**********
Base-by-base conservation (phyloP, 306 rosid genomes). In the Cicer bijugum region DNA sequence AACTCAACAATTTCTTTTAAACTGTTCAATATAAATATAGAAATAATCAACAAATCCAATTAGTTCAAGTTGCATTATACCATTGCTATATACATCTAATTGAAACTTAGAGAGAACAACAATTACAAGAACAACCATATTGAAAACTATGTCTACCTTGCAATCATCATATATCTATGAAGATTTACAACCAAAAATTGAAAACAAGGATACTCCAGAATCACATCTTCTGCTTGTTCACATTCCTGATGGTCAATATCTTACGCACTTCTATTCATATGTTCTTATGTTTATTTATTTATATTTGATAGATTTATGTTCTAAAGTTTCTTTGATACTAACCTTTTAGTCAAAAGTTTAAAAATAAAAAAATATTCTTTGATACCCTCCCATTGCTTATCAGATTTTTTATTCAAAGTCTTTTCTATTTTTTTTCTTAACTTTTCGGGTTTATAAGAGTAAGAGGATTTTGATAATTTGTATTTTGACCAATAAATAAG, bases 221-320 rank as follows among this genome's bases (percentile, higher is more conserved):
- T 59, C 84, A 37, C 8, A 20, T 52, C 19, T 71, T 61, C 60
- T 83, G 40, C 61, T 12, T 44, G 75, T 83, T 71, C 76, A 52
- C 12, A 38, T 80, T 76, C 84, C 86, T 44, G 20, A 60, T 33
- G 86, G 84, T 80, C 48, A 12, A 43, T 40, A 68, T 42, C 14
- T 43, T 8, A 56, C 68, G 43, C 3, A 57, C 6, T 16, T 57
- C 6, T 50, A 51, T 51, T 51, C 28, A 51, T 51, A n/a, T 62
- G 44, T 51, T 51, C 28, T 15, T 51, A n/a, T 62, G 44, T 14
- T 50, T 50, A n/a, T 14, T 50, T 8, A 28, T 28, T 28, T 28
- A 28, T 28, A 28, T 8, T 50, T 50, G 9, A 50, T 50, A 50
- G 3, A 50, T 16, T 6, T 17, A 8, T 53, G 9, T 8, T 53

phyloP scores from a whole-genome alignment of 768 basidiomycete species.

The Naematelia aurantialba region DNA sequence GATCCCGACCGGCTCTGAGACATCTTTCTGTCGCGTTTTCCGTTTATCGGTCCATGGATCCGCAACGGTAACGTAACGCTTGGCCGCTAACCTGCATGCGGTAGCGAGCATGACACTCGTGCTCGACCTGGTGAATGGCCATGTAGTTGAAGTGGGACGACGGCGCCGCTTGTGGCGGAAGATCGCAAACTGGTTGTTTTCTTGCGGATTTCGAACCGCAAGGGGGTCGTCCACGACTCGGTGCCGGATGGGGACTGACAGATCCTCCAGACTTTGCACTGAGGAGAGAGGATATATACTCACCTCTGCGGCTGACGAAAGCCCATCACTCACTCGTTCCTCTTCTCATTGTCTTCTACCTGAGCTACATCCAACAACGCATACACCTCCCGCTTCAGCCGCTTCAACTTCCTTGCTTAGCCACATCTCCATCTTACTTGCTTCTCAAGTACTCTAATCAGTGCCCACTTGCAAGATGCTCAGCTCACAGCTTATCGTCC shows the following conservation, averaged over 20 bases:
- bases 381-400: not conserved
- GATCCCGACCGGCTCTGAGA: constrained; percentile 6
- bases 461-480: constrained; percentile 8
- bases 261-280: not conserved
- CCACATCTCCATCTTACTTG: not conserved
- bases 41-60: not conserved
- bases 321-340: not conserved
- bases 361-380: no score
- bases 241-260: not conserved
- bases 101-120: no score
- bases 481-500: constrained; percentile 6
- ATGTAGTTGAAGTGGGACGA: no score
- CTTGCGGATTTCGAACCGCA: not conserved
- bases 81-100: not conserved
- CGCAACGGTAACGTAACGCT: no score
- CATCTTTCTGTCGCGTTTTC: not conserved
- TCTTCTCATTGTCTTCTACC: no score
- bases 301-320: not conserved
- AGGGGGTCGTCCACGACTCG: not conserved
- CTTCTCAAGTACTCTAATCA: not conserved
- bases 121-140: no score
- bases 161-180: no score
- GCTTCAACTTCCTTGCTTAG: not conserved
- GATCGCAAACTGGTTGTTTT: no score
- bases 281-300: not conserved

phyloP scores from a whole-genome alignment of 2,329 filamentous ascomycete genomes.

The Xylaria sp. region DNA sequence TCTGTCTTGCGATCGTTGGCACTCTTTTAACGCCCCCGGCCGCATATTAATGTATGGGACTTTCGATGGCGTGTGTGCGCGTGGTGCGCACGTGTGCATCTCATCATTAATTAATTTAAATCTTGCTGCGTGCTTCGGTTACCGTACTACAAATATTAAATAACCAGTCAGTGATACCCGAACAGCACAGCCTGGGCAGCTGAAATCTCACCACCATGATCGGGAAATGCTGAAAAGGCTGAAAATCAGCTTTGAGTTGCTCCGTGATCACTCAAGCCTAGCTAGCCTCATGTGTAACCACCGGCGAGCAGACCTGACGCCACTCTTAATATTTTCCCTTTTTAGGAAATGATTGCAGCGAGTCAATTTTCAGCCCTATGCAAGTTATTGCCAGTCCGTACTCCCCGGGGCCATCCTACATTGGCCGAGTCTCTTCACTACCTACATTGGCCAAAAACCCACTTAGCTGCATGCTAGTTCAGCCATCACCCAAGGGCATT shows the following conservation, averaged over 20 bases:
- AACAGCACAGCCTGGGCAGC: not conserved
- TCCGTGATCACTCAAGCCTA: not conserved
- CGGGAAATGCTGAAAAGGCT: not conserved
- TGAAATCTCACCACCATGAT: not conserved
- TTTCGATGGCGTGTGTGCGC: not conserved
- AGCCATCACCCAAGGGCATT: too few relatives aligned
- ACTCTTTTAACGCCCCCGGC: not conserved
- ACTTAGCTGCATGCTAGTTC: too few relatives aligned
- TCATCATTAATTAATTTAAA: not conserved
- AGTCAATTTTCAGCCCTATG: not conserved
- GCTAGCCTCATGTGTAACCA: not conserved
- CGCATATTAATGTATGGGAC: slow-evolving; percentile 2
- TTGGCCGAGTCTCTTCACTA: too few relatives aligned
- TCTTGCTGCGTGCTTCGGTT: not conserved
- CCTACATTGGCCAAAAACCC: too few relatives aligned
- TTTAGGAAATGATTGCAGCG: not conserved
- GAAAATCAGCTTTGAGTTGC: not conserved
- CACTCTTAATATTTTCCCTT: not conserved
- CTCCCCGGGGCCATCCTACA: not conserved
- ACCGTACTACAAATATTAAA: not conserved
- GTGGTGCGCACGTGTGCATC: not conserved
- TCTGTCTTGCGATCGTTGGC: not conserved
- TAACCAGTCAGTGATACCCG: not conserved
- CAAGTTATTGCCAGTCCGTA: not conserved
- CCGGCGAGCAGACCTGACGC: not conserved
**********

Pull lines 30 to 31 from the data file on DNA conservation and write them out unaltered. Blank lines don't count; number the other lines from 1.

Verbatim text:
- TCTTCTCATTGTCTTCTACC: no score
- bases 301-320: not conserved